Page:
Two Grand Rapids youth-focused nonprofits merging

Board and staff members from both organizations gather at Connecting the Dots 2019. Courtesy 3:11 Youth Housing

A pair of nonprofit agencies with similar missions in Kent County are merging “to break the cycle of homelessness together.”

Grand Rapids-based 3:11 Youth Housing and HQ Runaway & Homeless Youth Drop-in Center said they are combining into one entity with a shared purpose “to provide circles of support for youth facing homelessness.”

The merger will take effect Wednesday. The nonprofits have not yet announced the combined entities’ new name.

“Housing insecurity is complex, and 3:11 and HQ have partnered for years to address its many dimensions,” said ​Lauren VanKeulen, founding co-executive director of 3:11. “As a unified organization, we can create a more connective, cohesive experience for youth on their journey toward housing and stability.”

VanKeulen will lead the new organization as its CEO with a leadership team that combines staff and board members from both founding organizations. In addition to “streamlining the experience” for the youths they serve, the combined team expects to increase the organizations’ reach and impact and develop opportunities for the future, including “new housing options and innovations in youth resources.”

Shandra Steininger, co-founder and executive director of HQ, will complete her service to the organization Tuesday, in order to relocate to Phoenix to be nearer to family. Steininger “played an active role in planning the merger” and will continue to be a resource to the new leadership team during this transition, the organizations said.

“The merger is the result of a months-long process of research, listening sessions and planning,” Steininger said. “The staff and board of 3:11 and HQ, as well as our members and 3:11 mentors, have been very thoughtful about what we’d like to see for the future. As I take the next step on my own personal journey, I do so with great confidence in this shared work.”

While the decision was made prior to COVID-19, the pandemic highlighted the disparities youth experiencing homelessness face in Kent County, especially those in communities of color and low-income neighborhoods, the agencies said.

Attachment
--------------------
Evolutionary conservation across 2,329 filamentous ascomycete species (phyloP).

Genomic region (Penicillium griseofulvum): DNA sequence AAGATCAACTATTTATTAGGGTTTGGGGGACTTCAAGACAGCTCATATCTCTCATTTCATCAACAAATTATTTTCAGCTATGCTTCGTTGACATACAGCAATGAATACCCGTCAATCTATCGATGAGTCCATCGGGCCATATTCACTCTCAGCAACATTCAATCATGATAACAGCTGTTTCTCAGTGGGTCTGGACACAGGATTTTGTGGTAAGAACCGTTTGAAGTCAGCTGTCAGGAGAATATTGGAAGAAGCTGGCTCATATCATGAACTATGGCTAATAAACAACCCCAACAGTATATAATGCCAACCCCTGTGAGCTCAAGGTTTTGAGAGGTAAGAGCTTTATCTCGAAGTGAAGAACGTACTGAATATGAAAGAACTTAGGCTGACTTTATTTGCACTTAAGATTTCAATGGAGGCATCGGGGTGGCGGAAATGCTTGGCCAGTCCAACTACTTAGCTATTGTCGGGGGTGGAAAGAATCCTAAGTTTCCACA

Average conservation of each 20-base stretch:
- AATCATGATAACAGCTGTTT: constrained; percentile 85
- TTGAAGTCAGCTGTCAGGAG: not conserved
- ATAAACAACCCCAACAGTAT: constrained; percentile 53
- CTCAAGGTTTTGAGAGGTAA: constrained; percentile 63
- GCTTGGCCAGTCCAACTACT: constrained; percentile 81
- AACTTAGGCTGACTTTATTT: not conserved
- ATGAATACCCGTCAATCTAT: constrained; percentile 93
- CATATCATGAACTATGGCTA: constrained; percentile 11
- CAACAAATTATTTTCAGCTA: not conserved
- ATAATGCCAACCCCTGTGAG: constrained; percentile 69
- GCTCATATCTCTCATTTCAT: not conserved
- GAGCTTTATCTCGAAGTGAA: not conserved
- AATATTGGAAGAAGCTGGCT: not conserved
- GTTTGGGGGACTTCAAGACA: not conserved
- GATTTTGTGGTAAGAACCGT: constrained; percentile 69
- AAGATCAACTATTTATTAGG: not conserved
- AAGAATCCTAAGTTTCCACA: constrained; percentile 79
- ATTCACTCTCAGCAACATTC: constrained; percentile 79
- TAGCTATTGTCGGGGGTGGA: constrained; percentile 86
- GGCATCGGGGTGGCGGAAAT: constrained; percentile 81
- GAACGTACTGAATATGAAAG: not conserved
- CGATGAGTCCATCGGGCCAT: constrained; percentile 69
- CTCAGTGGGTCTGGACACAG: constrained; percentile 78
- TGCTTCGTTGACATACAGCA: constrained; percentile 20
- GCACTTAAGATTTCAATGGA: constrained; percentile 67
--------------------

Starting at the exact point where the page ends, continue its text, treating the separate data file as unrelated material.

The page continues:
About 80% of youths accessing drop-in services at HQ and housing at 3:11 are people of color, yet they make up 41% of the population, according to the nonprofits. HQ and 3:11 have provided support to young people during the pandemic, from virtual meetings and teletherapy to grocery delivery and rent assistance. 

The merger is “even more essential now,” the nonprofits said, given the increased need to provide cohesive support and stability to young people during a global crisis.

Since 2012, 3:11 has provided housing to more than 50 young people ages 18 to 24. With support from mentors and housemates, participating youths build life skills and relationships. Ninety percent of participants go on to find stable housing, reach educational goals and secure full-time employment, according to 3:11.

HQ opened in 2014 to create a safe and affirming space for youths ages 14 to 24, to find rest, build relationships, and connect to vital resources while navigating instability or homelessness. In its six years of operation, HQ has served more​ than 1,400​ individuals.

More than 80 young people per night experience homelessness in Kent County each year, according to the community Point in Time Count, and the organizations said this is “grossly under-representative” of the actual number. 

“We envision a Grand Rapids community where every young person can count on strong relationships and stable housing as a foundation for their future,” VanKeulen said. “This organization is dedicated to this vision, and we have greater capacity than ever to help young people move from crisis to stability alongside our many great partners and supporters in this area.”

The merged organization will create circles of support for 14- to 24-year-olds facing homelessness or instability in the Grand Rapids area — from drop-in opportunities to rest, recharge and meet everyday needs in a caring community to safe, affordable housing with peers and mentors who partner in their transition to stability. 

Young people between the ages of 14 and 24 can learn more by contacting ​​, ​​ or (616) 217-4113

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